Main aur mera weightloss part 2

So, about 5 years ago, I was seduced by the modern-day ‘health’ myth. ‘You are healthy only if you are thin, i.e, you look like what healthy people should look like’.

I was what you would call a moderate convert. So I didn’t get into fad diets, I didn’t obsess about food or exercised compulsively. I didn’t get any eating disorders.

But the attitude of looking at food as something to be approached with caution is still lingering. Or mentally judging fat people as unhealthy and flat stomach as fit. Honestly, my rational mind slams me for these thoughts, but I admit to having them more often than I would like to, i.e., NEVER.

Maybe it was all too much for my laid back brain and I got exhausted. Maybe I realized how it was an unending road with constant room for improvement. Maybe I was not up for taking yet another challenge in my already stressful life. Maybe I realized how this regimen was spoiling one truly innocent pleasure in my life: eating and walking. Maybe I realized that I wasn’t getting any healthier and was it worth all this mental calculation that had seemed to pour into my daily activities?

I quit the programme within a year. I retained only one learning: that as a vegetarian who was not fond of Daal, I should eat pulses. But I strove to look at the daal as something regular and not as ‘protein’.

I put on almost all my weight and inches back within another year and half. I realized there was virtually no change in how ‘fit’ and ‘healthy’ I felt or really was.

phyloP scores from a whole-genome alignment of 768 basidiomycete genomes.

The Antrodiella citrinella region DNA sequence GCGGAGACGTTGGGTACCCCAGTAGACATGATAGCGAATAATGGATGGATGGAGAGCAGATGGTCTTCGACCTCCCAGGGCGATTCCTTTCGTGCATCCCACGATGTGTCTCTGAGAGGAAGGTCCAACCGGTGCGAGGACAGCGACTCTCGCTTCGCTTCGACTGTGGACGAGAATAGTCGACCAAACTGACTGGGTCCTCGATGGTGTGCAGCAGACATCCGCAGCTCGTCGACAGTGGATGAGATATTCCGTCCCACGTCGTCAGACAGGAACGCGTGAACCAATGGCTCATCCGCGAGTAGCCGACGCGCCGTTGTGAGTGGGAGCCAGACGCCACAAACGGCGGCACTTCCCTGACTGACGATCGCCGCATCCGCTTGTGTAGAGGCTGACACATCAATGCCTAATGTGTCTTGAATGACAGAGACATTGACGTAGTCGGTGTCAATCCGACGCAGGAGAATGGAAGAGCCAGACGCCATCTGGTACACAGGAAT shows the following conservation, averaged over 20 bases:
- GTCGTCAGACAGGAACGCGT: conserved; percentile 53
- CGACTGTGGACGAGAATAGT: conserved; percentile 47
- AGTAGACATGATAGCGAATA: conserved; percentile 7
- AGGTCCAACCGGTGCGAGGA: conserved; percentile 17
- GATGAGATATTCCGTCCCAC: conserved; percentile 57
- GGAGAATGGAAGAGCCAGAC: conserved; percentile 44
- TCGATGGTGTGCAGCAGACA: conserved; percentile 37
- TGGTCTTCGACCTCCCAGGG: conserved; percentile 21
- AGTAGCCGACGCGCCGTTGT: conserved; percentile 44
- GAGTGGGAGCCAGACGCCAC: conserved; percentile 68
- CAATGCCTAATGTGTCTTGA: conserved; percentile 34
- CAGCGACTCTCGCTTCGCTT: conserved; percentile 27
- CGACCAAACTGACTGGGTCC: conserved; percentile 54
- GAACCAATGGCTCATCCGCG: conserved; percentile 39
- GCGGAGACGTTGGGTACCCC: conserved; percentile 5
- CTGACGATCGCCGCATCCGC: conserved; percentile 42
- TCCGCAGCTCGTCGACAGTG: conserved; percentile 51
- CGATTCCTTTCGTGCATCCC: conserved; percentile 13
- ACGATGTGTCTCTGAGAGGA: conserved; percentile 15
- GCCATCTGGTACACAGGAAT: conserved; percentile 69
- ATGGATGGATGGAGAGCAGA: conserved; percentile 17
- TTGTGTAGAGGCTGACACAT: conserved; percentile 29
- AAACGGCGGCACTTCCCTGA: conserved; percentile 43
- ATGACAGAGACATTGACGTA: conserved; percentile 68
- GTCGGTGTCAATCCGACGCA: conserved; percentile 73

This is a story of me. I have been reading and debating about body imagery ever since I was a teen. I have never consciously judged a person by their weight. I snigger at the fashion models’ ridiculously programmed bodies. I always thought I would be the last person to fall in this trap.

But I did and even now, I find myself being judgemental every now and then. Like a Pandora’s box, once I became aware of this amazing ‘scientific’ achievement, I was sold. I look around and see people obsessed with loosing weight in the name of health, and I recognize my own obsession. This over analysis of food and health and body was exhausting for me. It punctured the simple pleasures in my life and it took me a year to realize that there is really no need for it.

I don’t give shit about people who make these type health’ claims anymore, because nine out of ten times, health is just a politically correct word for ‘ looking thin in an approved way.


Main aur mera weightloss..

I was cleaning up some old paperwork and found my ‘food diary’ from 5 years ago.

A friend of mine had lost some serious weight back then and was recommending me to go with her to a nutritionist, (who has become quite a celebrity with famous Bollywood clients these days). ‘Just come once and see what she says,’ this friend suggested. ‘ It is not dieting, it is healthy eating’.

Hmmm… health. That sounds good.

I went with her and was instantly seduced by talks of ‘healthy’ eating and ‘ lifestyle changes’. This is not dieting, that stupid trap to make women feel unhappy about their bodies. This is health. I was game for it.